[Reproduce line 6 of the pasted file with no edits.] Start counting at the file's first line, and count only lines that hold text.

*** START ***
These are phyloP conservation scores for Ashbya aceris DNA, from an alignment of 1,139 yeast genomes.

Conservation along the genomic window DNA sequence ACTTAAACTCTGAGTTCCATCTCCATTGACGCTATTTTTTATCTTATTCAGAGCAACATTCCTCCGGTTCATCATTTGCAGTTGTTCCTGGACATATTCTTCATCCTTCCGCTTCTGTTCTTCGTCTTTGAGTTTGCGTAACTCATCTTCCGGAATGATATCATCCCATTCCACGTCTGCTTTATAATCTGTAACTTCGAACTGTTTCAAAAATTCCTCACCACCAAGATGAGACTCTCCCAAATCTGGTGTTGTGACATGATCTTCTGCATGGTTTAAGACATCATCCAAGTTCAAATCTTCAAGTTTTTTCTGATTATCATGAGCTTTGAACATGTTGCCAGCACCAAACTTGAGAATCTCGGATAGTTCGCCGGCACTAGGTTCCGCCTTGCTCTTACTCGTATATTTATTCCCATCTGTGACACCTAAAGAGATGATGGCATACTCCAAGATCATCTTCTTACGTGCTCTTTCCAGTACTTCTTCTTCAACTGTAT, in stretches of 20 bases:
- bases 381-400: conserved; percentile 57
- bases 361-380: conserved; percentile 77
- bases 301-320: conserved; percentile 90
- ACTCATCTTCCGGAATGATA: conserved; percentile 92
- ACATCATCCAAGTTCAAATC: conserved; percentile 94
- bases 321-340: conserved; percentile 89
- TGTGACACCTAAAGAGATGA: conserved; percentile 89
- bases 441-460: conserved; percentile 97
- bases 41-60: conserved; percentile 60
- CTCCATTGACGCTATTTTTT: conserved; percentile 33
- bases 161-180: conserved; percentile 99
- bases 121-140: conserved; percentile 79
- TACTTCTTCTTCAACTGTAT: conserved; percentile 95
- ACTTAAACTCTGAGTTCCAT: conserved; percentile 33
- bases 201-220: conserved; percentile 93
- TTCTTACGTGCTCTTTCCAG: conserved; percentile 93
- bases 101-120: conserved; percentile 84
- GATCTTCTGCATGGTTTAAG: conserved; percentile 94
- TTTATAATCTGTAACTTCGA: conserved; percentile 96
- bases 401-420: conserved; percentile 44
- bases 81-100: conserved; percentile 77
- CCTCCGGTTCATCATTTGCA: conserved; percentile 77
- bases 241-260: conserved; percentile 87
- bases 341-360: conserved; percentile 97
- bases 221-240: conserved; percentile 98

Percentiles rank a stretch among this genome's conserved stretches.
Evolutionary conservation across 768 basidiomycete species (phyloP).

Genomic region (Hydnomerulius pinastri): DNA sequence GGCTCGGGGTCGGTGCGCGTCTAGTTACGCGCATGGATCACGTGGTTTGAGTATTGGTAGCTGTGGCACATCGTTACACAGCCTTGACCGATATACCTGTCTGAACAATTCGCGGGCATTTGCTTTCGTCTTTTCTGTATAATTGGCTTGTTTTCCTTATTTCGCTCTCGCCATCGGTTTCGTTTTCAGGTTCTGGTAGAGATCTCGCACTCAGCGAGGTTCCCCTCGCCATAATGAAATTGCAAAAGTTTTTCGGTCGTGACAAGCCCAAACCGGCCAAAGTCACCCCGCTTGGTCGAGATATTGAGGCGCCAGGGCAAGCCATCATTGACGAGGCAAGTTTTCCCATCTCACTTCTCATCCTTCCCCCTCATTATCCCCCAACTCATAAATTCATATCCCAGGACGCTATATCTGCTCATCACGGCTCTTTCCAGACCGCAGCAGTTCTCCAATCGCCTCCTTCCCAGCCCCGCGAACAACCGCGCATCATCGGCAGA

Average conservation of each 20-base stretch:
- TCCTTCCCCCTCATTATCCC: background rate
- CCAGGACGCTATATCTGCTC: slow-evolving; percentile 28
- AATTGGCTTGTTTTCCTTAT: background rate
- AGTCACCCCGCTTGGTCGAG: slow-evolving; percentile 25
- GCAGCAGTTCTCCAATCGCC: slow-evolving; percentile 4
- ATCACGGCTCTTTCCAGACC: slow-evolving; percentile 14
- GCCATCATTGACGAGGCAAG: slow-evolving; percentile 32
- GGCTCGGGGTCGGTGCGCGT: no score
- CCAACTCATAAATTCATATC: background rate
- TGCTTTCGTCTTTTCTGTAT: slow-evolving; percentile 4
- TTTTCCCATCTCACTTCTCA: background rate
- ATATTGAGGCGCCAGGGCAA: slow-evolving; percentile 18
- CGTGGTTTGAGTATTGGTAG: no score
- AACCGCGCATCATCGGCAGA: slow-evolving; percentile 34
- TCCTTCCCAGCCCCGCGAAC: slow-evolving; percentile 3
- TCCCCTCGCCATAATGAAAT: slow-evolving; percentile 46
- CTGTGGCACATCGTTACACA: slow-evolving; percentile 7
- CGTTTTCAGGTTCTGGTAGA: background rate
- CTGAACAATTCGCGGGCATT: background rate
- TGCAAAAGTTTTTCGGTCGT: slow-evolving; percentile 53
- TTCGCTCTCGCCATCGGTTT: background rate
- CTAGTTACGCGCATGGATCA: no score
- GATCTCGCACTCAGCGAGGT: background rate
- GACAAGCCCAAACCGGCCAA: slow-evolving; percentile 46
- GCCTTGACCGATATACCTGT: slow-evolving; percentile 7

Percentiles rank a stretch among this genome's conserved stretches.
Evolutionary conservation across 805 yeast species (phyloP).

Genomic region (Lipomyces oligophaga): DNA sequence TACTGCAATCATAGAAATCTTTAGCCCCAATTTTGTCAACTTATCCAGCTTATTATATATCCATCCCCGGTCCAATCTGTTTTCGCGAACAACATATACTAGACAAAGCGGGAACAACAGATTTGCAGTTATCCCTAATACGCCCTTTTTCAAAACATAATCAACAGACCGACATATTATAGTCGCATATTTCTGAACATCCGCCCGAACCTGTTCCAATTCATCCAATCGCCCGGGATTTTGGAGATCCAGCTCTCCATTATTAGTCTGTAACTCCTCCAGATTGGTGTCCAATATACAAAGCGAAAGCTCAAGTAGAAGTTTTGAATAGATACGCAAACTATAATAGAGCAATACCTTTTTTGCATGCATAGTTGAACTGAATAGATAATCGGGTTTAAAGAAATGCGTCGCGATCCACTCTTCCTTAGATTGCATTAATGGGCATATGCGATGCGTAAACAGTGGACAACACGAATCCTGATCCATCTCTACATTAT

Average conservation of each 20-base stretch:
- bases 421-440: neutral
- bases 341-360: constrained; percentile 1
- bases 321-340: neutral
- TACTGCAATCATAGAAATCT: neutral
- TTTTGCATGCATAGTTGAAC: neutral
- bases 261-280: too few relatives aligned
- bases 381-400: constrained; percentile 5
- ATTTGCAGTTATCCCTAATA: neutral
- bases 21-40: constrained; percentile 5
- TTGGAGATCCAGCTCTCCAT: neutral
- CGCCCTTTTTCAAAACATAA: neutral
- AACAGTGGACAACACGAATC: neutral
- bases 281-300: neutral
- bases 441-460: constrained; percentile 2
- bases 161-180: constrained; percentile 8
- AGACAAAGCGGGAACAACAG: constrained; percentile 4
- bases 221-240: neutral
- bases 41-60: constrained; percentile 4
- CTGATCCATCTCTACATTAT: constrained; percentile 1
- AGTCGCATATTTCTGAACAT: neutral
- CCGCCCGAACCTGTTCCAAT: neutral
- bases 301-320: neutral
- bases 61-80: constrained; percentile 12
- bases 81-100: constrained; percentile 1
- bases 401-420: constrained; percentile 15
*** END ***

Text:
- ACTCATCTTCCGGAATGATA: conserved; percentile 92